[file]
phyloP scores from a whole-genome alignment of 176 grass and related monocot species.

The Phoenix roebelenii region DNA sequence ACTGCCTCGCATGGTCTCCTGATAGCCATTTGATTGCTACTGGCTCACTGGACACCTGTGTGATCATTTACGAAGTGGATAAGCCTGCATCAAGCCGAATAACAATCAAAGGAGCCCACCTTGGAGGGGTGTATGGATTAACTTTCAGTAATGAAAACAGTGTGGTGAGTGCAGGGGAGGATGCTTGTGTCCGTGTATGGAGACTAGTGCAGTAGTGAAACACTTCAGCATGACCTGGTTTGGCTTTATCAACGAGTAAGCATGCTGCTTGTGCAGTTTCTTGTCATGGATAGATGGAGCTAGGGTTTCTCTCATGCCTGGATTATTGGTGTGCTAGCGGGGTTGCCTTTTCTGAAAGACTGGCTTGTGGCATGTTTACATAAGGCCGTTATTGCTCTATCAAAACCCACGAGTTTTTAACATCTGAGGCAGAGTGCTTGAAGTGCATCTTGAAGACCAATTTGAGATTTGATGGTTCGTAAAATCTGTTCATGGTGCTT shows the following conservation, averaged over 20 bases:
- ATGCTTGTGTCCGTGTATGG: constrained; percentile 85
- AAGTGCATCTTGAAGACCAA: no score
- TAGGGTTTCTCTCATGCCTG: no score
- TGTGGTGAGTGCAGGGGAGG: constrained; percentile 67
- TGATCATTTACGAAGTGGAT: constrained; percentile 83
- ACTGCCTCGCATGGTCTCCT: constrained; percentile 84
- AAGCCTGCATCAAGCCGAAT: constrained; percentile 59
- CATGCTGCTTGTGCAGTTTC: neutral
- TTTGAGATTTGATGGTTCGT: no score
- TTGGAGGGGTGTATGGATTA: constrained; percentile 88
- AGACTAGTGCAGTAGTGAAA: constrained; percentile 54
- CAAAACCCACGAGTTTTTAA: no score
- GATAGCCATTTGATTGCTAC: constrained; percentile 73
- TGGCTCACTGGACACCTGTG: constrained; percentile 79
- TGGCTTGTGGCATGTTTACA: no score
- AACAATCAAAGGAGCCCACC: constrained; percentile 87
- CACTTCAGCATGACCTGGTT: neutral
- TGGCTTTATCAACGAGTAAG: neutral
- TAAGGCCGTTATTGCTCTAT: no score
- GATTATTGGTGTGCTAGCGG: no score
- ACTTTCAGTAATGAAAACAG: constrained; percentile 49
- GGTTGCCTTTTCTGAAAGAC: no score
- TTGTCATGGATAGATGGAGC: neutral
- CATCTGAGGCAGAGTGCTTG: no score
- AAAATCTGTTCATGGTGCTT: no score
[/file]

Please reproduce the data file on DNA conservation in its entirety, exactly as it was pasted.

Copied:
phyloP scores from a whole-genome alignment of 176 grass and related monocot species.

The Phoenix roebelenii region DNA sequence ACTGCCTCGCATGGTCTCCTGATAGCCATTTGATTGCTACTGGCTCACTGGACACCTGTGTGATCATTTACGAAGTGGATAAGCCTGCATCAAGCCGAATAACAATCAAAGGAGCCCACCTTGGAGGGGTGTATGGATTAACTTTCAGTAATGAAAACAGTGTGGTGAGTGCAGGGGAGGATGCTTGTGTCCGTGTATGGAGACTAGTGCAGTAGTGAAACACTTCAGCATGACCTGGTTTGGCTTTATCAACGAGTAAGCATGCTGCTTGTGCAGTTTCTTGTCATGGATAGATGGAGCTAGGGTTTCTCTCATGCCTGGATTATTGGTGTGCTAGCGGGGTTGCCTTTTCTGAAAGACTGGCTTGTGGCATGTTTACATAAGGCCGTTATTGCTCTATCAAAACCCACGAGTTTTTAACATCTGAGGCAGAGTGCTTGAAGTGCATCTTGAAGACCAATTTGAGATTTGATGGTTCGTAAAATCTGTTCATGGTGCTT shows the following conservation, averaged over 20 bases:
- ATGCTTGTGTCCGTGTATGG: constrained; percentile 85
- AAGTGCATCTTGAAGACCAA: no score
- TAGGGTTTCTCTCATGCCTG: no score
- TGTGGTGAGTGCAGGGGAGG: constrained; percentile 67
- TGATCATTTACGAAGTGGAT: constrained; percentile 83
- ACTGCCTCGCATGGTCTCCT: constrained; percentile 84
- AAGCCTGCATCAAGCCGAAT: constrained; percentile 59
- CATGCTGCTTGTGCAGTTTC: neutral
- TTTGAGATTTGATGGTTCGT: no score
- TTGGAGGGGTGTATGGATTA: constrained; percentile 88
- AGACTAGTGCAGTAGTGAAA: constrained; percentile 54
- CAAAACCCACGAGTTTTTAA: no score
- GATAGCCATTTGATTGCTAC: constrained; percentile 73
- TGGCTCACTGGACACCTGTG: constrained; percentile 79
- TGGCTTGTGGCATGTTTACA: no score
- AACAATCAAAGGAGCCCACC: constrained; percentile 87
- CACTTCAGCATGACCTGGTT: neutral
- TGGCTTTATCAACGAGTAAG: neutral
- TAAGGCCGTTATTGCTCTAT: no score
- GATTATTGGTGTGCTAGCGG: no score
- ACTTTCAGTAATGAAAACAG: constrained; percentile 49
- GGTTGCCTTTTCTGAAAGAC: no score
- TTGTCATGGATAGATGGAGC: neutral
- CATCTGAGGCAGAGTGCTTG: no score
- AAAATCTGTTCATGGTGCTT: no score